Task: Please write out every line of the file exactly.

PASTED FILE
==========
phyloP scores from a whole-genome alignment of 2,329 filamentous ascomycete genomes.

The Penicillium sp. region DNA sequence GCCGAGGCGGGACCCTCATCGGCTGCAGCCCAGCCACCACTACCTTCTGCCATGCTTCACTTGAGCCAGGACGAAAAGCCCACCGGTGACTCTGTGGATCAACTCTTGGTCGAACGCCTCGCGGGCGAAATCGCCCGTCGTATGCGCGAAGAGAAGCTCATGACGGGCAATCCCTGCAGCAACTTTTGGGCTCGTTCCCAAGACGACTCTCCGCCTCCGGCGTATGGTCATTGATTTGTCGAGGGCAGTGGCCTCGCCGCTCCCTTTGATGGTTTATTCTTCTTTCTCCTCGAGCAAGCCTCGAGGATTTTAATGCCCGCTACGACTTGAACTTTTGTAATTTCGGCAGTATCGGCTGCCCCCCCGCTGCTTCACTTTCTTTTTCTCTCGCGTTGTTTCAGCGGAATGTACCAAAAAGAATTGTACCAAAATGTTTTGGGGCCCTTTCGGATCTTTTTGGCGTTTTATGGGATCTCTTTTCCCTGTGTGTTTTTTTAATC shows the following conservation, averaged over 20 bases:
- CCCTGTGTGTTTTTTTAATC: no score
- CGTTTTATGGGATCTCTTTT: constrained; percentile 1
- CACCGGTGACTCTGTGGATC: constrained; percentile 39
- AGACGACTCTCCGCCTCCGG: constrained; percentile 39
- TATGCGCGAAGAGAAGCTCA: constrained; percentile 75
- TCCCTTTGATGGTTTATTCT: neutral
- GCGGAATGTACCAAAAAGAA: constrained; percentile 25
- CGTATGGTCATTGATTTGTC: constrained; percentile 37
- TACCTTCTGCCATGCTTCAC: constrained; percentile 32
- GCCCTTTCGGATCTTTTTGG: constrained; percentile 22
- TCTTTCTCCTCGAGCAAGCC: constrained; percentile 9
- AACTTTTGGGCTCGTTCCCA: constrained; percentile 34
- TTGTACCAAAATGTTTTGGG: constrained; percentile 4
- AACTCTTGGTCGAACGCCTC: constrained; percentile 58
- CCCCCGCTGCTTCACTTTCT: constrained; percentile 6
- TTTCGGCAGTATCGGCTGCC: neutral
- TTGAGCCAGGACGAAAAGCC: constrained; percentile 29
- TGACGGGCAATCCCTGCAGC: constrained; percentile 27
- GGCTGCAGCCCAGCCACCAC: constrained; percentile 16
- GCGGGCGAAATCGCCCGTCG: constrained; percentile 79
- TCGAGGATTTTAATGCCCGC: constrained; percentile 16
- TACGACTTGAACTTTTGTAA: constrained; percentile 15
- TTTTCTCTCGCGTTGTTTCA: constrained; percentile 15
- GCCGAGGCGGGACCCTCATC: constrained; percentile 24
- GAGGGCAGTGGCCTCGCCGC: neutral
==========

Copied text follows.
phyloP scores from a whole-genome alignment of 2,329 filamentous ascomycete genomes.

The Penicillium sp. region DNA sequence GCCGAGGCGGGACCCTCATCGGCTGCAGCCCAGCCACCACTACCTTCTGCCATGCTTCACTTGAGCCAGGACGAAAAGCCCACCGGTGACTCTGTGGATCAACTCTTGGTCGAACGCCTCGCGGGCGAAATCGCCCGTCGTATGCGCGAAGAGAAGCTCATGACGGGCAATCCCTGCAGCAACTTTTGGGCTCGTTCCCAAGACGACTCTCCGCCTCCGGCGTATGGTCATTGATTTGTCGAGGGCAGTGGCCTCGCCGCTCCCTTTGATGGTTTATTCTTCTTTCTCCTCGAGCAAGCCTCGAGGATTTTAATGCCCGCTACGACTTGAACTTTTGTAATTTCGGCAGTATCGGCTGCCCCCCCGCTGCTTCACTTTCTTTTTCTCTCGCGTTGTTTCAGCGGAATGTACCAAAAAGAATTGTACCAAAATGTTTTGGGGCCCTTTCGGATCTTTTTGGCGTTTTATGGGATCTCTTTTCCCTGTGTGTTTTTTTAATC shows the following conservation, averaged over 20 bases:
- CCCTGTGTGTTTTTTTAATC: no score
- CGTTTTATGGGATCTCTTTT: constrained; percentile 1
- CACCGGTGACTCTGTGGATC: constrained; percentile 39
- AGACGACTCTCCGCCTCCGG: constrained; percentile 39
- TATGCGCGAAGAGAAGCTCA: constrained; percentile 75
- TCCCTTTGATGGTTTATTCT: neutral
- GCGGAATGTACCAAAAAGAA: constrained; percentile 25
- CGTATGGTCATTGATTTGTC: constrained; percentile 37
- TACCTTCTGCCATGCTTCAC: constrained; percentile 32
- GCCCTTTCGGATCTTTTTGG: constrained; percentile 22
- TCTTTCTCCTCGAGCAAGCC: constrained; percentile 9
- AACTTTTGGGCTCGTTCCCA: constrained; percentile 34
- TTGTACCAAAATGTTTTGGG: constrained; percentile 4
- AACTCTTGGTCGAACGCCTC: constrained; percentile 58
- CCCCCGCTGCTTCACTTTCT: constrained; percentile 6
- TTTCGGCAGTATCGGCTGCC: neutral
- TTGAGCCAGGACGAAAAGCC: constrained; percentile 29
- TGACGGGCAATCCCTGCAGC: constrained; percentile 27
- GGCTGCAGCCCAGCCACCAC: constrained; percentile 16
- GCGGGCGAAATCGCCCGTCG: constrained; percentile 79
- TCGAGGATTTTAATGCCCGC: constrained; percentile 16
- TACGACTTGAACTTTTGTAA: constrained; percentile 15
- TTTTCTCTCGCGTTGTTTCA: constrained; percentile 15
- GCCGAGGCGGGACCCTCATC: constrained; percentile 24
- GAGGGCAGTGGCCTCGCCGC: neutral